Seoul: North Korea has ordered UN inspectors to leave the country, apparently following through on a decision to restart its nuclear weapons programme despite US criticism of “provocative threats.”
The communist nation announced Tuesday it would never take part again in six-nation nuclear disarmament talks and would restore the plants at Yongbyon which produced weapons-grade plutonium.
It was responding angrily to a UN Security Council statement Monday which condemned the North’s April 5 rocket launch and vowed tougher enforcement of existing missile-related sanctions.
Hours after the North’s announcement, the International Atomic Energy Agency (IAEA) said its inspectors had been ordered out.
North Korea “informed IAEA inspectors in the Yongbyon facility that it is immediately ceasing all cooperation with the IAEA,” Marc Vidricaire, spokesman for the UN nuclear watchdog, told reporters.
“It has requested the removal of all containment and surveillance equipment, following which IAEA inspectors will no longer be provided access to the facility. The inspectors have also been asked to leave the DPRK at the earliest possible time.”
They were overseeing the disabling of the Yongbyon plants as part of a February 2007 six-nation deal which the North says it will no longer observe.
The six-nation forum, which has been working since 2003, groups the two Koreas, the United States, China, Russia and Japan.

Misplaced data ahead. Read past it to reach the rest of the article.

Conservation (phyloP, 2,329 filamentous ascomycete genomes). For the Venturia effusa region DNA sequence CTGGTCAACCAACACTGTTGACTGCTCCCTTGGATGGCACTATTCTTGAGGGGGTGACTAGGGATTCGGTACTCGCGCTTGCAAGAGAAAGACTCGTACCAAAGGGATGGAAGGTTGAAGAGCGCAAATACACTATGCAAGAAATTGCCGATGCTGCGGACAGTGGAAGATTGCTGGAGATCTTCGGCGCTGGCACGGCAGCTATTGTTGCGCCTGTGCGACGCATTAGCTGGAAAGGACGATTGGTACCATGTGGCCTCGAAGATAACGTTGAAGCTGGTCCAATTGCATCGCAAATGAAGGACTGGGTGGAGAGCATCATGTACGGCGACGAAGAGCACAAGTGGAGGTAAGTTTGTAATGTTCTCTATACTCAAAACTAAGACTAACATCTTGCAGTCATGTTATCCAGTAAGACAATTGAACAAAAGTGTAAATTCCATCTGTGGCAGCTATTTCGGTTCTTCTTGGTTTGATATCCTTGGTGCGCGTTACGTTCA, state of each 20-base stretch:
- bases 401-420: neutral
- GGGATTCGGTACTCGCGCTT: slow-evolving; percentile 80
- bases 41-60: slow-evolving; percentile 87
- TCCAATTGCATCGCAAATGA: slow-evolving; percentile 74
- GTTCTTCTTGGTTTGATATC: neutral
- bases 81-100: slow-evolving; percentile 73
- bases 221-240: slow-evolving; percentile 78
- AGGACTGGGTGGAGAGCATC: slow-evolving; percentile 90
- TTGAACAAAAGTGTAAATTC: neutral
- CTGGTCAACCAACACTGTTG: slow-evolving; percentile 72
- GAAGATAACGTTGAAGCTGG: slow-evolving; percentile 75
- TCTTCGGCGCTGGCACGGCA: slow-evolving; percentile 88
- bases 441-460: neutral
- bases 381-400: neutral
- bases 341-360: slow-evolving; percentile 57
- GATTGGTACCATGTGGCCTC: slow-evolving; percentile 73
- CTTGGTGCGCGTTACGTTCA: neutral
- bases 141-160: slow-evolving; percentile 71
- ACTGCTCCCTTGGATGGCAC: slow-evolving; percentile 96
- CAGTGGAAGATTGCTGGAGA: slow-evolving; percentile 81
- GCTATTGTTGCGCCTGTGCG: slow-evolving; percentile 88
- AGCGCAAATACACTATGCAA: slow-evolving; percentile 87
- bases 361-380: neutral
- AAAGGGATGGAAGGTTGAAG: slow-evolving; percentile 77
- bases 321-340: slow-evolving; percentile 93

US Secretary of State Hillary Clinton called the inspectors’ expulsion an “unnecessary response” to a legitimate Security Council statement.
“Obviously we hope that there will be an opportunity to discuss this with not only our partners and allies but also eventually with the North Koreans,” she added.
Seoul analysts say the North is serious in its threats and the United States may have to offer direct talks to woo it back to six-party dialogue.
Still, US President Barack Obama’s spokesman Robert Gibbs said North Korea was making a serious mistake.
“We call on North Korea to cease its provocative threats and to respect the will of the international community and to honour its international commitments and obligations,” Gibbs said.
“North Korea’s announced threat to withdraw from the six-party talks and restart its nuclear programme is a serious step in the wrong direction.”
The Security Council had unanimously approved a statement condemning the rocket launch, which it said contravened a resolution passed after the North’s 2006 missile and nuclear tests.
The North insists it put a peaceful satellite into orbit, while the United States and its allies say it was instead a disguised missile test.
China and Russia blocked the Council from approving a new resolution which would have been binding on members, but the statement was still strong enough to stir Pyongyang’s wrath.
China, the North’s sole significant ally, urged it to stay in the talks, as did Japan, South Korea and Russia.
The North’s existing plutonium stockpile is thought to be large enough for six to 12 small nuclear bombs, according to differing estimates. It was unclear how long it would take to get Yongbyon up and running to produce more.
A Seoul official involved in the talks said North Korea had completed eight of 11 disablement steps and was working on a ninth, which involves withdrawing spent fuel rods from the reactor and placing them in a cooling pond.
Charles Pritchard, the US negotiator with North Korea when the negotiations began in 2003, said it was premature to consider the talks process as dead and buried despite the latest setback.
“The question now is when would the administration respond — hopefully not too soon, but at some point in the future it will be appropriate to re-engage them bilaterally,” he said
“You’ve got to do that anyway to get people back into the talks.”